Presents the theology for Interfaith as a faith—to love each other, act with compassion and in community—and how to make it work. Explores who might be called to Interfaith and the questions, "What can I do?" and "How can I get involved?" For anyone interested in exploring the world's spiritual paths without feeling they must abandon their own.
Rev. Steven Greenebaum
6 x 9, 176 pp | 978-1-59473-569-1
Interfaith as a Faith—A Way to Move Past Preaching about Love and Compassion to Actually Practicing Them
“A commitment to Interfaith is no small commitment. Nor is it an easy commitment. But I do believe it can be a rewarding and healing one. Interfaith widens our world. And, if we let it, Interfaith frees us from the imprisoning shackles of one of the most debilitating of all human emotions—fear of the ‘other.’”
—from Chapter 6
The interfaith movement is taking root. More and more of us are exploring it. At the same time interfaith finds itself at a crossroads. Where do we go now?
Rev. Steven Greenebaum not only suggests the faith of Interfaith as a positive way forward but also offers a practical, down-to-earth approach to a more spiritually fulfilling life. In this accessible how-to guide, Greenebaum addresses:
- What it means to practice Interfaith as a faith and why you might want to embrace it.
- Why you can choose Interfaith as a faith and still keep your own spiritual tradition.
- How to establish the necessary foundations to start an Interfaith spiritual community.
- How to choose the right minister for your Interfaith community.
- What you can expect as your community forms and grows.
- And much, much more.
Along with offering resources such as Interfaith liturgy and guides to Interfaith church governance, he includes the voices of members of the Living Interfaith Church, the community he founded, to share their whys and hows of participating in an Interfaith church.
“An intriguing discussion of sacredness ... and a call for mutual respect for diverse spiritual faiths. Discussion questions further the conversation.”
—American Library Association’s Booklist
“Sensible, balanced, and yes, practical.… An education for those who practice one faith tradition and an affirmation for those who are, often intuitively, growing into and claiming a spiritual identity that is specifically ‘interfaith.’ Laudable.”
—The Rev. John Mabry, PhD, editor, Spiritual Guidance across Religions: A Sourcebook for Spiritual Directors and Other Professionals Providing Counsel to People of Differing Faith Traditions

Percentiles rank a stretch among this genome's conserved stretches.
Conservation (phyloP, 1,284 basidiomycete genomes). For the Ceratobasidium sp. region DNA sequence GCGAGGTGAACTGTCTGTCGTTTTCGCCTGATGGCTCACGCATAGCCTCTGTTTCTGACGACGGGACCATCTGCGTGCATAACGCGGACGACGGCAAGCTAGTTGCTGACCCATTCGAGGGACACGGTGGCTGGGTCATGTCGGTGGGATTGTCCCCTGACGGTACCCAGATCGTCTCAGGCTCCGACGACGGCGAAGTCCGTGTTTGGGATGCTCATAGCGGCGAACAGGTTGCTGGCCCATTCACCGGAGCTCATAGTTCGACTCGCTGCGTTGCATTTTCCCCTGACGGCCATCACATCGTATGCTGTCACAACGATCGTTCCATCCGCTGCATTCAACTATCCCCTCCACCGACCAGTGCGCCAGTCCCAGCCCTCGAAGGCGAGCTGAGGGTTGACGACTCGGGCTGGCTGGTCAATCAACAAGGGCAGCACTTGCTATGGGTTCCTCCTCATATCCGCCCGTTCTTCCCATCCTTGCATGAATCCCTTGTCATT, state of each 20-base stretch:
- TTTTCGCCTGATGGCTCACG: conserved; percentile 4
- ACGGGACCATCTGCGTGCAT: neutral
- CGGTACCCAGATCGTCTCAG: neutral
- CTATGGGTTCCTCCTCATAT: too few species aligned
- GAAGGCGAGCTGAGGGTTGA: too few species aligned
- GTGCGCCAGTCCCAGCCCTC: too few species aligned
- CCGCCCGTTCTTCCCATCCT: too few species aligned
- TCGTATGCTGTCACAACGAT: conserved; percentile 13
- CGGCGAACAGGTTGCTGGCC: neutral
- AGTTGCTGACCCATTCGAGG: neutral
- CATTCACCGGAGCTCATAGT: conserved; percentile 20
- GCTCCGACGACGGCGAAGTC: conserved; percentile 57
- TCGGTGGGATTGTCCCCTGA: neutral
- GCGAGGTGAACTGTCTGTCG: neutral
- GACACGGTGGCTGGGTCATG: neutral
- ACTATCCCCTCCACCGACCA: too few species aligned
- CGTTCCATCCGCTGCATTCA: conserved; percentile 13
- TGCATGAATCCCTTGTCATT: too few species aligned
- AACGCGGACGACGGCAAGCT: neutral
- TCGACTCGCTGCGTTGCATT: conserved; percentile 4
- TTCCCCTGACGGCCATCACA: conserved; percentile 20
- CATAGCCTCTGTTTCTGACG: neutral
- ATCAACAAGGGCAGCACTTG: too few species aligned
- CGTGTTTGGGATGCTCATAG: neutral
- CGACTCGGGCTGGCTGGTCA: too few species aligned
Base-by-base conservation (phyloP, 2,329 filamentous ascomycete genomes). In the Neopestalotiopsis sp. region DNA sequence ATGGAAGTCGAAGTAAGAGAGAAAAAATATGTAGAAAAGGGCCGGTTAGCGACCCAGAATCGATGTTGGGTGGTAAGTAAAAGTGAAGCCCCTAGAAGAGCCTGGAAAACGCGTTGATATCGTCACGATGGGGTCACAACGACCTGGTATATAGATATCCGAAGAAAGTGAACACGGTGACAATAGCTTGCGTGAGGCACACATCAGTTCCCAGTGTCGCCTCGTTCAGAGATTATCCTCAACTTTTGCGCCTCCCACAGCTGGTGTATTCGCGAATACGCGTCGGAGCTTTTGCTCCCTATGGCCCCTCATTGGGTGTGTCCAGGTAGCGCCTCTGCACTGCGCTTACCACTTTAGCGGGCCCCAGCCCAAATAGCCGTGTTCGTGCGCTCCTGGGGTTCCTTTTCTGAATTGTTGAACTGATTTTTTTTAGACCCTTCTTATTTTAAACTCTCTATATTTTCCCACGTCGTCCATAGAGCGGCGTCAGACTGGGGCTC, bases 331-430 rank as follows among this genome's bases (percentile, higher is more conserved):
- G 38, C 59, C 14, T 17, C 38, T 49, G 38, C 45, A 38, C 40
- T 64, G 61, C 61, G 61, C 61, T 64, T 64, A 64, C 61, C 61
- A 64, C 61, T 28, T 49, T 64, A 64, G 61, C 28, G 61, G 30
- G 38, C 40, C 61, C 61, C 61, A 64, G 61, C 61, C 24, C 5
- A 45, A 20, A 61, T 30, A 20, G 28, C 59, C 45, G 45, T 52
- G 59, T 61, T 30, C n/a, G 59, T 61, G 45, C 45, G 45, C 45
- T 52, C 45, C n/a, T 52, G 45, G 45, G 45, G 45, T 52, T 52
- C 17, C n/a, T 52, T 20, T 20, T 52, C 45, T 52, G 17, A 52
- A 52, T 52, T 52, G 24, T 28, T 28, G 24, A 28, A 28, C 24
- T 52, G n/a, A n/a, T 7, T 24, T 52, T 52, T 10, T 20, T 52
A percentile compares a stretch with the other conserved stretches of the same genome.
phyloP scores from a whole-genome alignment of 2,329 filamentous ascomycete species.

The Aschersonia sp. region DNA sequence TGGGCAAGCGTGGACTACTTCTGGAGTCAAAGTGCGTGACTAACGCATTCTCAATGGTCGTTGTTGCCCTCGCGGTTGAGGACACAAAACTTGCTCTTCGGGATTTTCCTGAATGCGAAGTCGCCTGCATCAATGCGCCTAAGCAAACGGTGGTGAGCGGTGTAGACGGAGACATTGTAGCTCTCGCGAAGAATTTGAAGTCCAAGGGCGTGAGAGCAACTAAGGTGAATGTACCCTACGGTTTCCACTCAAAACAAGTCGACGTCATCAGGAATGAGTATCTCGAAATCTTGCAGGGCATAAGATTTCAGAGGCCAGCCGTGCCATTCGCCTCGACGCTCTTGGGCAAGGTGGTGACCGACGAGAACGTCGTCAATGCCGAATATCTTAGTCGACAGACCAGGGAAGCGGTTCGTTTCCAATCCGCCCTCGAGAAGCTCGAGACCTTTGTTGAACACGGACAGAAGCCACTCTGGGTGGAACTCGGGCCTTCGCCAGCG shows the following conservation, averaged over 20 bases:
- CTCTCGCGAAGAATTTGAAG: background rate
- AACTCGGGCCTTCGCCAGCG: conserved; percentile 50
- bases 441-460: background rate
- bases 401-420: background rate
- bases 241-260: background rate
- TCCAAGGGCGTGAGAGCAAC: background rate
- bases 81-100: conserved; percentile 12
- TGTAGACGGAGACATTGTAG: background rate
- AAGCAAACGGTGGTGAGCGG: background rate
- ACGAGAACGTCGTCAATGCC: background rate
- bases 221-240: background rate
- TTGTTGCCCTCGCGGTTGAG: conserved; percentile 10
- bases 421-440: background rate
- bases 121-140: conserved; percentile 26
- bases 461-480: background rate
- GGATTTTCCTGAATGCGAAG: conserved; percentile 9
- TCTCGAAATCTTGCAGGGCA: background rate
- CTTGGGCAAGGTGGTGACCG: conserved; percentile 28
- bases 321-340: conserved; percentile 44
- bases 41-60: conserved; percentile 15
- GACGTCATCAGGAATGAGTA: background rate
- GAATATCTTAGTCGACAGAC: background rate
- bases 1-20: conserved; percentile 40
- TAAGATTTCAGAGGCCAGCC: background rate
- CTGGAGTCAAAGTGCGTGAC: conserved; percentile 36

“New and potentially revolutionary…. This is a faith without an ‘us’ or ‘them,’ without ‘my truth’ and ‘your heresy’; a faith as inclusive and as rich as life itself…. I ask you to read it. I challenge you to live it.”
—Rabbi Rami Shapiro, author, Perennial Wisdom for the Spiritually Independent: Sacred Teachings—Annotated and Explained
“Offers practical solutions for coming together around one of the most enduring sources of conflict—religion…. Both grounded and inspiring.”
—Kathe Schaaf, coeditor, Women, Spirituality and Transformative Leadership: Where Grace Meets Power; cofounder, Women of Spirit and Faith
“A wise and compelling guide to living the truth that Interfaith is not about conversion but about completion—becoming a more fully developed human being. Highly recommended!”
—Imam Jamal Rahman, coauthor, Getting to the Heart of Interfaith: The Eye-Opening, Hope-Filled Friendship of a Pastor, a Rabbi and an Imam
“A guide for bringing people together across boundaries…. [Does] for interfaith understanding what Eric Law’s fine books have done for multi-culturalism. As a Baptist pastor, I am deeply indebted to Steven Greenebaum for his profound understanding of our diverse faith paths and the potential of relationship between them.”
—Rev. M. Christopher Boyer, pastor, Good Shepherd Baptist Church; past president, Church Council of Greater Seattle
“An inspiring must-read both for students of interfaith and those who might want to explore Interfaith. Not only does Greenebaum give us some valuable Interfaith basics, he also provides us with a generous sharing of tools and resources for building Interfaith community.”
—Paul McKenna, Canadian interfaith educator